On 15 January 2016, highly skilled auroral photographers and citizen scientists of the Facebook group Alberta Aurora Chasers shared photographs of a unique optical form with Elizabeth MacDonald, a NASA space weather scientist and the creator of the aurora reporting website Aurorasaurus, and Eric Donovan, an expert in auroral physics at the University of Calgary. The pictures featured ribbons of white and mauve hues in the sky. Seen with the naked eye or through true-color imaging, the feature’s emissions and morphology are striking in how they stand apart from any other optical phenomena in the region. The strange sight had been documented for decades by amateur auroral photographers but had not yet been noticed by the scientific community.
The Alberta group suggested to MacDonald and Donovan that what they’d captured was a type of aurora called a proton arc. However, Donovan knew that the intensity of a proton arc was too low to be detectable with the chasers’ equipment, let alone with the naked eye. Despite their decades of shared experience studying auroras, neither MacDonald nor Donovan could identify the phenomenon. Nevertheless, they insisted that the unknown structure be given a name. A placeholder name was needed, one that would not carry any physical meaning. They called it Steve, a name proposed by one of the chasers in homage to the 2006 cartoon movie Over the Hedge in which the characters named an unidentified object “Steve.”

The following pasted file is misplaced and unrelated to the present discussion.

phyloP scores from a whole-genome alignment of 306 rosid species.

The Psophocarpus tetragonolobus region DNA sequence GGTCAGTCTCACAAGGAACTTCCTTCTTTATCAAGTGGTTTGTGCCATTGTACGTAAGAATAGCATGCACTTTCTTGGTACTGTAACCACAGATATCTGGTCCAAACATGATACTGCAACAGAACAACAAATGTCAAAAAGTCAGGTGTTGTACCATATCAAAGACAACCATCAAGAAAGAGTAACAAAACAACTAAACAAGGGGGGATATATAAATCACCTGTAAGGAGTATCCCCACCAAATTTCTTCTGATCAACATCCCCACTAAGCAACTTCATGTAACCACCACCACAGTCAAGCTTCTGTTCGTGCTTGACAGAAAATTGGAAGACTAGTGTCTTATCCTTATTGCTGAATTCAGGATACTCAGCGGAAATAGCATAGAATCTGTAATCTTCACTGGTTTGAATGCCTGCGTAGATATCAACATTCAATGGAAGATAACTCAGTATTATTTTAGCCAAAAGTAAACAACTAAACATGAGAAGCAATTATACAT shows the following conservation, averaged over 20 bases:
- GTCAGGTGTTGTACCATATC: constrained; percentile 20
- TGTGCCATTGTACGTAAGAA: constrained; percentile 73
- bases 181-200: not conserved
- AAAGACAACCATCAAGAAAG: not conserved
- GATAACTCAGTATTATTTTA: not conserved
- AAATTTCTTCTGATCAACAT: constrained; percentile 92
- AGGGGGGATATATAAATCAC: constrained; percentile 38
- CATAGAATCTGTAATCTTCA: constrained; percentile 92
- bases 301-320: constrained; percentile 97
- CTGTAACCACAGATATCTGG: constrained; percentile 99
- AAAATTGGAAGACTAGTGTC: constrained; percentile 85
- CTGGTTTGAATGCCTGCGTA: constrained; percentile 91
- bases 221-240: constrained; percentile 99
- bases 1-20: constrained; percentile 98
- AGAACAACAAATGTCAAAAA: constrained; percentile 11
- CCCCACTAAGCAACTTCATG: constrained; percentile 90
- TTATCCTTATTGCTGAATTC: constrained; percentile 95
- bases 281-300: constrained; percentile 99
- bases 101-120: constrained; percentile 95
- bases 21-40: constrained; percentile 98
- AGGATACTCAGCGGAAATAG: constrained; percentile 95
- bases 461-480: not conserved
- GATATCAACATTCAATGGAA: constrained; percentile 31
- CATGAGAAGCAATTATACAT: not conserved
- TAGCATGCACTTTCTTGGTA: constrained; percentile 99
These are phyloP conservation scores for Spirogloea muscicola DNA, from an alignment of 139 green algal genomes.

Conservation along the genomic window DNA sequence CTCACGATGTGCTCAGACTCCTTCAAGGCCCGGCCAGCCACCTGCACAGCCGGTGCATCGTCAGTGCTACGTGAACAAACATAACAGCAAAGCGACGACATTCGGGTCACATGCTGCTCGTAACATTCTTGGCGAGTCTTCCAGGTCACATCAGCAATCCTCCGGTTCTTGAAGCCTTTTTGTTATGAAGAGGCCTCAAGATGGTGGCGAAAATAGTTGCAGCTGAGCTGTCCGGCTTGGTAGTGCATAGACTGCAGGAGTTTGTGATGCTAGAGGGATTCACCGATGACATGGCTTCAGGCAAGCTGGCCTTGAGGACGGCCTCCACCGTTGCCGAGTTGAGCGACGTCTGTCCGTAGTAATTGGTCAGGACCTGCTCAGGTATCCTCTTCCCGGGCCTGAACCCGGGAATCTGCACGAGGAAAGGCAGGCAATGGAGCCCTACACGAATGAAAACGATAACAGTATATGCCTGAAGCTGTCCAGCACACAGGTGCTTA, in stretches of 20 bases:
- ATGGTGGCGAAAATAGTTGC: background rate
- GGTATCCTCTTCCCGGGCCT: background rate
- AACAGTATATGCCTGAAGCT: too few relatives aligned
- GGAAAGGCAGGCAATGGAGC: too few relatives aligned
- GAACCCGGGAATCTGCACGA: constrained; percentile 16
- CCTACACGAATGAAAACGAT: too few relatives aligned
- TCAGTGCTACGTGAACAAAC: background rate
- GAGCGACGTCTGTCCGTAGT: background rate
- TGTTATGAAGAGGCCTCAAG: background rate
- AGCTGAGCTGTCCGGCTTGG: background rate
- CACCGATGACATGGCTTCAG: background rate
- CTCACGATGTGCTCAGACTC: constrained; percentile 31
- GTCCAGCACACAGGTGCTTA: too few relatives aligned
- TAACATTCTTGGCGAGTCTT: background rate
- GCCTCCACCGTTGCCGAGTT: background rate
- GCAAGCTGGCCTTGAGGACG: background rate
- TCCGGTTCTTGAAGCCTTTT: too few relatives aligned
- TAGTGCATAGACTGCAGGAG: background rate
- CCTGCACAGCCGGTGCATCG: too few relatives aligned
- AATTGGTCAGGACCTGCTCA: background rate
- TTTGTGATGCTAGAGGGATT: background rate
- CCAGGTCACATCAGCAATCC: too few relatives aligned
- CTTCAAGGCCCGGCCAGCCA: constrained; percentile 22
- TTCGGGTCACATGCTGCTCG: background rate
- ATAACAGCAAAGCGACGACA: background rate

The chase was on to identify another Steve, this time with scientific instruments. On 26 June 2016, Brian Jackel at the University of Calgary found a wispy arc resembling a Steve-like feature in the overnight data from one of the university’s redline cameras. Donovan asked the Alberta Aurora Chasers on Facebook if they had observed Steve on that night. Photographer Song Despins replied by sending two images that she had captured of Steve.
Serendipitously, one of the European Space Agency Swarm satellites orbited right through Steve that night, within the field of view of the same redline camera. The Swarm spacecraft measured intense plasma flows and significantly enhanced electron temperatures coincident with Steve [MacDonald et al., 2018]. With the information from Swarm’s measurements, Steve was converted into the backronym Strong Thermal Emission Velocity Enhancement: STEVE.